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Can GM sell 60,000 Volts in 2012?  (Source: GM)
GM is also working to reduce the MSRP of the Volt

GM has been touting its Volt extended range EV for years now and the vehicle finally close to hitting the U.S. market. The vehicle uses a gasoline generator to produce electricity to drive the wheels once the all-electric driving range is used up. GM has big plans for sales of the Volt, despite its relatively high $41,000 price tag.

The company has announced that it will build 10,000 to 15,000 Volts in 2011. That tidbit comes from GM global vehicle line executive for electric vehicles Doug Parks. Parks also told 
The Detroit News that in 2012, Volt production could be upped to as many as 60,000 vehicles. That announcement comes on the heels of GM updating the production capacity for the 2012 model year to 30,000 to 45,000.

Parks said, "Starting in '12, we'll be in this max rate of 60,000." Parks claims that GM could actually sell that many volts in 2012 and possibly even make more of the vehicles than the 60,000 number. Park told
The Detroit News, "We have the ability to increase volume and crank that up. We don't have any firm plans yet but we're flexible."

Park also stated that GM is in the process of finalizing the EPA fuel economy numbers and electric driving range for the Volt. He also admits that the final number could come in at under the 40-mile electric range mark that GM has been promising all these years. The final electric range number could be as low as 25 miles, however, Parks hopes that GM will "over deliver".

Park said that GM is working to reduce the $41,000 MSRP for the Volt as well. He said, "Our business model for the Volt is not finalized yet. We need to continue to make that (price) better as we go forward."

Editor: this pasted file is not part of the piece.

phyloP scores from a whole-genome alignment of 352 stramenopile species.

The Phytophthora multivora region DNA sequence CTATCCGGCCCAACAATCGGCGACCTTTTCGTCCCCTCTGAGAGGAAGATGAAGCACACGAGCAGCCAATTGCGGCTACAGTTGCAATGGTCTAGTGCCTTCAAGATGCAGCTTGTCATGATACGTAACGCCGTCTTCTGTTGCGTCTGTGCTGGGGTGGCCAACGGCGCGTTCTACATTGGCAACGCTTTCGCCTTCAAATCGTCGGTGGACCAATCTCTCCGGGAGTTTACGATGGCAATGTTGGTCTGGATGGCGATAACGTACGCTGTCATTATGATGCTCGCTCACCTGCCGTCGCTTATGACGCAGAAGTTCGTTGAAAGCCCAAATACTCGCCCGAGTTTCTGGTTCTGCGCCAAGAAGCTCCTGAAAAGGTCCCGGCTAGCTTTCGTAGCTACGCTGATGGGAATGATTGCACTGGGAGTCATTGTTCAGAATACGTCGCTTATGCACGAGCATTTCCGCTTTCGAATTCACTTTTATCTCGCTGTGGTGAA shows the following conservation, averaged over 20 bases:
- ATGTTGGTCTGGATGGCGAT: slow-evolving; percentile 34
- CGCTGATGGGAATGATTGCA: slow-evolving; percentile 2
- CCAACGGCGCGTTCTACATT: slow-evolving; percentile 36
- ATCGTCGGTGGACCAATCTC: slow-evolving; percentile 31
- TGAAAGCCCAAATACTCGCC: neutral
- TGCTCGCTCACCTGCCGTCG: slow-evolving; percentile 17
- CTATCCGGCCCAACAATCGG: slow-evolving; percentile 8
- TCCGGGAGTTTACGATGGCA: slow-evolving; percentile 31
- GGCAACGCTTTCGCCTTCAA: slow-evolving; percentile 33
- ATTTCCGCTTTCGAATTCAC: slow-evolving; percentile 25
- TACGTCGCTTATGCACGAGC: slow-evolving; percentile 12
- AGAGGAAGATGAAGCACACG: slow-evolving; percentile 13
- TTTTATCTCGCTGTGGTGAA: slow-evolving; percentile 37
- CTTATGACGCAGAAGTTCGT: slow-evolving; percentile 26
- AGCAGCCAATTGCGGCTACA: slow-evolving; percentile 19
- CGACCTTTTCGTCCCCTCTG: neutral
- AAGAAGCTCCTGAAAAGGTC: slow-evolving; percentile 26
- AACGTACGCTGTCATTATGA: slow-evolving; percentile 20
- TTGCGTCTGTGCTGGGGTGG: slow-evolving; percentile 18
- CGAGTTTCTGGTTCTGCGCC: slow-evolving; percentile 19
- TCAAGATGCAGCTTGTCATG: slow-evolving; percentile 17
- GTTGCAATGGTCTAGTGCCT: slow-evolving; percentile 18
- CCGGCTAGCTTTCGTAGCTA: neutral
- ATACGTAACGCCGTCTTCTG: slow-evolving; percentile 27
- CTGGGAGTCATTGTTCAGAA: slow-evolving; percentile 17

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RE: That won't be necessary.
By 91TTZ on 10/18/2010 12:47:59 PM , Rating: 2
I'm neither dense nor deluded.

We're talking about predicted sales here, and I'm stating that regardless of the pre-sales hype about the Volt, when it comes time to sell these vehicles they're going to have a hard time considering that:

1. "Hybrid" has become synonymous with the Toyota Prius. Other hybrids don't sell nearly as well because people looking to buy a hybrid usually look for a Prius.

2. The Volt is going to be a first generation vehicle competing with a more refined, established vehicle that dominates its class.

3. Even if they were the same price, Chevy would struggle to sell the Volt when compared to the Prius for the aforementioned reasons. Now throw in the fact that the Volt is $10,000 more, and that's even AFTER a $7,500 rebate meant to keep the car price competitive.

Chevy is going to have a difficult time selling this vehicle, and once the rebates are discontinued or Toyota extends the Prius's range on batteries to make it eligible for the rebate, GM is going to realize that sales of their new pride and joy fall flat.


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